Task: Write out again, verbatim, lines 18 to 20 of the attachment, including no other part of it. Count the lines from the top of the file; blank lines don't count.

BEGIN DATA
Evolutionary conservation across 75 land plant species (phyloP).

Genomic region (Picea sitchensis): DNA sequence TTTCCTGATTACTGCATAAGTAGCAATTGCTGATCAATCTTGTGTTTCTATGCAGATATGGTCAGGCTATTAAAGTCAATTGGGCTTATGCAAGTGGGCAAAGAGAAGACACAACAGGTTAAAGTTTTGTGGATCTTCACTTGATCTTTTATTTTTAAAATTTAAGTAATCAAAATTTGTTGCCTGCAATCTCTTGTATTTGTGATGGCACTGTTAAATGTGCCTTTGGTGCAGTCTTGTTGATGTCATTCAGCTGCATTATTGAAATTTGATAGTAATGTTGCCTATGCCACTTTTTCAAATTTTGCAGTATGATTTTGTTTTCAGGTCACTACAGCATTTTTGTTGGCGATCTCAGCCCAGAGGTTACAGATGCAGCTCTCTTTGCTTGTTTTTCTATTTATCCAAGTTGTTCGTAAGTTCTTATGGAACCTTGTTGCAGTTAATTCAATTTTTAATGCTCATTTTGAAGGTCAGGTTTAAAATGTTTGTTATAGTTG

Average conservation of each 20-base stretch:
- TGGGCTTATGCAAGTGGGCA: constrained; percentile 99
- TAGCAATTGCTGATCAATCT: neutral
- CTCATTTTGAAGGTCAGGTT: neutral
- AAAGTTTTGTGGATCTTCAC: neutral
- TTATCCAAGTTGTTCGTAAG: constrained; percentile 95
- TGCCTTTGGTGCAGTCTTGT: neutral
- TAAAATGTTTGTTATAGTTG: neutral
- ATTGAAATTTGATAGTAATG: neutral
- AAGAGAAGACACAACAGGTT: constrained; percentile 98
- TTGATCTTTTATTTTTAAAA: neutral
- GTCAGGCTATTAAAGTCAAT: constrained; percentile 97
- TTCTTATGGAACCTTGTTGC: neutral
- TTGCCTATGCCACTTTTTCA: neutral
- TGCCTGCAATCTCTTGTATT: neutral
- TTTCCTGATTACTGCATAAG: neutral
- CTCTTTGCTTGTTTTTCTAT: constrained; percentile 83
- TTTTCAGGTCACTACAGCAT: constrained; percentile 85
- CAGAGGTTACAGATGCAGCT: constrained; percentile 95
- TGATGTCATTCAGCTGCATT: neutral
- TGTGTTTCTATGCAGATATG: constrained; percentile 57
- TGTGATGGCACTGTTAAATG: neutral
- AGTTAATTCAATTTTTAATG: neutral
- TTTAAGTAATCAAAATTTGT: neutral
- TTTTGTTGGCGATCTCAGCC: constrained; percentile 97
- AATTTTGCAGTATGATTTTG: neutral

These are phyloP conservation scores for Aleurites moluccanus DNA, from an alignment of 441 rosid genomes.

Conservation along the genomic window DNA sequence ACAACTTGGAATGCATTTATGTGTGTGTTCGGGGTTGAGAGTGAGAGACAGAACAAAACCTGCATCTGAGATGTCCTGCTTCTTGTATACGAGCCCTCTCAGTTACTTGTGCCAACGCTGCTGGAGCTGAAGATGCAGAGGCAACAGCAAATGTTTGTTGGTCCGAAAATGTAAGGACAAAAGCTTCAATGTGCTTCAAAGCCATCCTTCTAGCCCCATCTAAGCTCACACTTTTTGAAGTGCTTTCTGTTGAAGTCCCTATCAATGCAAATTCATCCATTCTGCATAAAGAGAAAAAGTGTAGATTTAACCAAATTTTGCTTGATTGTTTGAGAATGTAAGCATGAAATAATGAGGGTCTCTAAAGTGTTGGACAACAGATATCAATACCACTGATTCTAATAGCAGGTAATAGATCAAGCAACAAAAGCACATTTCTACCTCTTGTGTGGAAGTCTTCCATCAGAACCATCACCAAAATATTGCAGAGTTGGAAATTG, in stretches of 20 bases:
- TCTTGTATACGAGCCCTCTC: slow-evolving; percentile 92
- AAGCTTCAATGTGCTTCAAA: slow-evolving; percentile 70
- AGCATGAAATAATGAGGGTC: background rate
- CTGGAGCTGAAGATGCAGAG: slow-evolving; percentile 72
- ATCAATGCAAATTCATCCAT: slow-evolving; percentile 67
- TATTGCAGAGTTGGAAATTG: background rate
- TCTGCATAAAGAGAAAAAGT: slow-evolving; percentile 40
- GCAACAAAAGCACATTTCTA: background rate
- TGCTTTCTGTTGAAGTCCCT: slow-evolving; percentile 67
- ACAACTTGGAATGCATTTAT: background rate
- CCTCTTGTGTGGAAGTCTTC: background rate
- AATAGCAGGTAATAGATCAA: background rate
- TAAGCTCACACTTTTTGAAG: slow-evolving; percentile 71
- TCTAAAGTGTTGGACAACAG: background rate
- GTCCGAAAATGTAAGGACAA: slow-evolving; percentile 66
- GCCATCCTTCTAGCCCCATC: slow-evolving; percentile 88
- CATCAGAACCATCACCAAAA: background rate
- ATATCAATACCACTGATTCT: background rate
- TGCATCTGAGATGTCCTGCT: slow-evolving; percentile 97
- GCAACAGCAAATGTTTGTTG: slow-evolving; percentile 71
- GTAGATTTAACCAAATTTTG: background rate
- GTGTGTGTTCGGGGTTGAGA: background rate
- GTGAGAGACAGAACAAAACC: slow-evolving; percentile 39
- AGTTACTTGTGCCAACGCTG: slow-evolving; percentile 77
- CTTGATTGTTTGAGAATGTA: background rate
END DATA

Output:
- TTTCCTGATTACTGCATAAG: neutral
- CTCTTTGCTTGTTTTTCTAT: constrained; percentile 83
- TTTTCAGGTCACTACAGCAT: constrained; percentile 85